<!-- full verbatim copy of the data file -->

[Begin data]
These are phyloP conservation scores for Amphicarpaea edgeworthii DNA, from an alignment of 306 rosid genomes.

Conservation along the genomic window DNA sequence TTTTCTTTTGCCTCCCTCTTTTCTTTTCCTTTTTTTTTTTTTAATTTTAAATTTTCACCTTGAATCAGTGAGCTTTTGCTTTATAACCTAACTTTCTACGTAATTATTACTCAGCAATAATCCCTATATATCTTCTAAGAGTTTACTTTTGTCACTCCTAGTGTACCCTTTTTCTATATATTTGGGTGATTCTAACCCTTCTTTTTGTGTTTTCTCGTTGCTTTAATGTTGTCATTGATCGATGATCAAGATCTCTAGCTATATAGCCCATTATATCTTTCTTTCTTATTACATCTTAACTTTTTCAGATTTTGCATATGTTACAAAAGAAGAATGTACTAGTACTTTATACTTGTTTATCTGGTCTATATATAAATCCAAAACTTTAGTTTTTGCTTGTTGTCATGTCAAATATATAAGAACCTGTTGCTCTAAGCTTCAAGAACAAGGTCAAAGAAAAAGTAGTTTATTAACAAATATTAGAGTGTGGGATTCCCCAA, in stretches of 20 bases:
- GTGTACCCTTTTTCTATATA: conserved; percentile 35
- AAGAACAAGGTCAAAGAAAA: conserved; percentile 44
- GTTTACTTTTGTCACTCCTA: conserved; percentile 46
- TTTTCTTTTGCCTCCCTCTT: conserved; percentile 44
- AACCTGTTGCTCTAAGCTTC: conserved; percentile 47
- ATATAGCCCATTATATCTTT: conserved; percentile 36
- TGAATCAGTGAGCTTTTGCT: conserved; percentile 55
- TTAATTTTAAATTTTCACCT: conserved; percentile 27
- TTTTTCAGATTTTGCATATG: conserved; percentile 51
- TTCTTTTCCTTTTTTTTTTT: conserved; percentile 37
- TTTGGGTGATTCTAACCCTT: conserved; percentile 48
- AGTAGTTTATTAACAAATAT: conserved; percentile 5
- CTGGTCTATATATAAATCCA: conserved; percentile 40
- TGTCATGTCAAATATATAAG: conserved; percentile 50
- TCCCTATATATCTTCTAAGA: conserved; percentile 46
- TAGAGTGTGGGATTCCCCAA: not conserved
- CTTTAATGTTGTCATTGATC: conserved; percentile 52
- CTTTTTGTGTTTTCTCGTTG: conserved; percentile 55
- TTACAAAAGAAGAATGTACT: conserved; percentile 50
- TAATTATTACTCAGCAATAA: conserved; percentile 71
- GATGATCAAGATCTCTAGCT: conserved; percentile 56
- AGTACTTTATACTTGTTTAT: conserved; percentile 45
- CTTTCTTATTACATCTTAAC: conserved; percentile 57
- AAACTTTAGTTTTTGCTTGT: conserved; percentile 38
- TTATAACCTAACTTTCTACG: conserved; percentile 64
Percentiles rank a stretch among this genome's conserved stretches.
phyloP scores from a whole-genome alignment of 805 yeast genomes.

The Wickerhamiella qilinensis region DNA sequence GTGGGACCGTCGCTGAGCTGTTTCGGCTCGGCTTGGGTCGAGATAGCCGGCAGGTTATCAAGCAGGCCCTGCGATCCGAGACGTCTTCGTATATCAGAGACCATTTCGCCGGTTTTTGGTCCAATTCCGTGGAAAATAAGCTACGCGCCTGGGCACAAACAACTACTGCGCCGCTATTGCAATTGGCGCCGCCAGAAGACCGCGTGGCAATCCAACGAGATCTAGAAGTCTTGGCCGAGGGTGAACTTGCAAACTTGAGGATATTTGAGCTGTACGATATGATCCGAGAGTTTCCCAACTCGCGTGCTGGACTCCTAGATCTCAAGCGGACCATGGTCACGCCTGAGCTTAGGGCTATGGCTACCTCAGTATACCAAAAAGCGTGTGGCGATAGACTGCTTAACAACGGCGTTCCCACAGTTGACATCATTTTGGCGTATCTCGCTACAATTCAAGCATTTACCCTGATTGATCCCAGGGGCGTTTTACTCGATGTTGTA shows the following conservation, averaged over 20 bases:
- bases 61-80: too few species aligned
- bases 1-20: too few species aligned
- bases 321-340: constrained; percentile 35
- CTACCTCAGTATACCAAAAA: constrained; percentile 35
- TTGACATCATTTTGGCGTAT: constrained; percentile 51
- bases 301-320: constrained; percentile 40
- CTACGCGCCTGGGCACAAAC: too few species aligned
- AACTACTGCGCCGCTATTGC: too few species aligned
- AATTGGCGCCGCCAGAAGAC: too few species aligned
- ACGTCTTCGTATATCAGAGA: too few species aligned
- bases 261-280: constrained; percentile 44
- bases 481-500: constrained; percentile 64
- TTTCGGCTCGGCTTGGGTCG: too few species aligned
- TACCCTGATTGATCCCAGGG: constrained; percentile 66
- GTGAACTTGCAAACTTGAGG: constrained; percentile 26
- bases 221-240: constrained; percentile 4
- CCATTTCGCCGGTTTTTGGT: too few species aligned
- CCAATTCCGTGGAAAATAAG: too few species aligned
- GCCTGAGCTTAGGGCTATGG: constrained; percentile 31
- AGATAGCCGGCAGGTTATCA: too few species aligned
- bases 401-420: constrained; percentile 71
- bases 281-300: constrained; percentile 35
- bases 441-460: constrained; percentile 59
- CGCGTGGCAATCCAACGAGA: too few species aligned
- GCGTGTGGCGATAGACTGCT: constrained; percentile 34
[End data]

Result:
These are phyloP conservation scores for Amphicarpaea edgeworthii DNA, from an alignment of 306 rosid genomes.

Conservation along the genomic window DNA sequence TTTTCTTTTGCCTCCCTCTTTTCTTTTCCTTTTTTTTTTTTTAATTTTAAATTTTCACCTTGAATCAGTGAGCTTTTGCTTTATAACCTAACTTTCTACGTAATTATTACTCAGCAATAATCCCTATATATCTTCTAAGAGTTTACTTTTGTCACTCCTAGTGTACCCTTTTTCTATATATTTGGGTGATTCTAACCCTTCTTTTTGTGTTTTCTCGTTGCTTTAATGTTGTCATTGATCGATGATCAAGATCTCTAGCTATATAGCCCATTATATCTTTCTTTCTTATTACATCTTAACTTTTTCAGATTTTGCATATGTTACAAAAGAAGAATGTACTAGTACTTTATACTTGTTTATCTGGTCTATATATAAATCCAAAACTTTAGTTTTTGCTTGTTGTCATGTCAAATATATAAGAACCTGTTGCTCTAAGCTTCAAGAACAAGGTCAAAGAAAAAGTAGTTTATTAACAAATATTAGAGTGTGGGATTCCCCAA, in stretches of 20 bases:
- GTGTACCCTTTTTCTATATA: conserved; percentile 35
- AAGAACAAGGTCAAAGAAAA: conserved; percentile 44
- GTTTACTTTTGTCACTCCTA: conserved; percentile 46
- TTTTCTTTTGCCTCCCTCTT: conserved; percentile 44
- AACCTGTTGCTCTAAGCTTC: conserved; percentile 47
- ATATAGCCCATTATATCTTT: conserved; percentile 36
- TGAATCAGTGAGCTTTTGCT: conserved; percentile 55
- TTAATTTTAAATTTTCACCT: conserved; percentile 27
- TTTTTCAGATTTTGCATATG: conserved; percentile 51
- TTCTTTTCCTTTTTTTTTTT: conserved; percentile 37
- TTTGGGTGATTCTAACCCTT: conserved; percentile 48
- AGTAGTTTATTAACAAATAT: conserved; percentile 5
- CTGGTCTATATATAAATCCA: conserved; percentile 40
- TGTCATGTCAAATATATAAG: conserved; percentile 50
- TCCCTATATATCTTCTAAGA: conserved; percentile 46
- TAGAGTGTGGGATTCCCCAA: not conserved
- CTTTAATGTTGTCATTGATC: conserved; percentile 52
- CTTTTTGTGTTTTCTCGTTG: conserved; percentile 55
- TTACAAAAGAAGAATGTACT: conserved; percentile 50
- TAATTATTACTCAGCAATAA: conserved; percentile 71
- GATGATCAAGATCTCTAGCT: conserved; percentile 56
- AGTACTTTATACTTGTTTAT: conserved; percentile 45
- CTTTCTTATTACATCTTAAC: conserved; percentile 57
- AAACTTTAGTTTTTGCTTGT: conserved; percentile 38
- TTATAACCTAACTTTCTACG: conserved; percentile 64
Percentiles rank a stretch among this genome's conserved stretches.
phyloP scores from a whole-genome alignment of 805 yeast genomes.

The Wickerhamiella qilinensis region DNA sequence GTGGGACCGTCGCTGAGCTGTTTCGGCTCGGCTTGGGTCGAGATAGCCGGCAGGTTATCAAGCAGGCCCTGCGATCCGAGACGTCTTCGTATATCAGAGACCATTTCGCCGGTTTTTGGTCCAATTCCGTGGAAAATAAGCTACGCGCCTGGGCACAAACAACTACTGCGCCGCTATTGCAATTGGCGCCGCCAGAAGACCGCGTGGCAATCCAACGAGATCTAGAAGTCTTGGCCGAGGGTGAACTTGCAAACTTGAGGATATTTGAGCTGTACGATATGATCCGAGAGTTTCCCAACTCGCGTGCTGGACTCCTAGATCTCAAGCGGACCATGGTCACGCCTGAGCTTAGGGCTATGGCTACCTCAGTATACCAAAAAGCGTGTGGCGATAGACTGCTTAACAACGGCGTTCCCACAGTTGACATCATTTTGGCGTATCTCGCTACAATTCAAGCATTTACCCTGATTGATCCCAGGGGCGTTTTACTCGATGTTGTA shows the following conservation, averaged over 20 bases:
- bases 61-80: too few species aligned
- bases 1-20: too few species aligned
- bases 321-340: constrained; percentile 35
- CTACCTCAGTATACCAAAAA: constrained; percentile 35
- TTGACATCATTTTGGCGTAT: constrained; percentile 51
- bases 301-320: constrained; percentile 40
- CTACGCGCCTGGGCACAAAC: too few species aligned
- AACTACTGCGCCGCTATTGC: too few species aligned
- AATTGGCGCCGCCAGAAGAC: too few species aligned
- ACGTCTTCGTATATCAGAGA: too few species aligned
- bases 261-280: constrained; percentile 44
- bases 481-500: constrained; percentile 64
- TTTCGGCTCGGCTTGGGTCG: too few species aligned
- TACCCTGATTGATCCCAGGG: constrained; percentile 66
- GTGAACTTGCAAACTTGAGG: constrained; percentile 26
- bases 221-240: constrained; percentile 4
- CCATTTCGCCGGTTTTTGGT: too few species aligned
- CCAATTCCGTGGAAAATAAG: too few species aligned
- GCCTGAGCTTAGGGCTATGG: constrained; percentile 31
- AGATAGCCGGCAGGTTATCA: too few species aligned
- bases 401-420: constrained; percentile 71
- bases 281-300: constrained; percentile 35
- bases 441-460: constrained; percentile 59
- CGCGTGGCAATCCAACGAGA: too few species aligned
- GCGTGTGGCGATAGACTGCT: constrained; percentile 34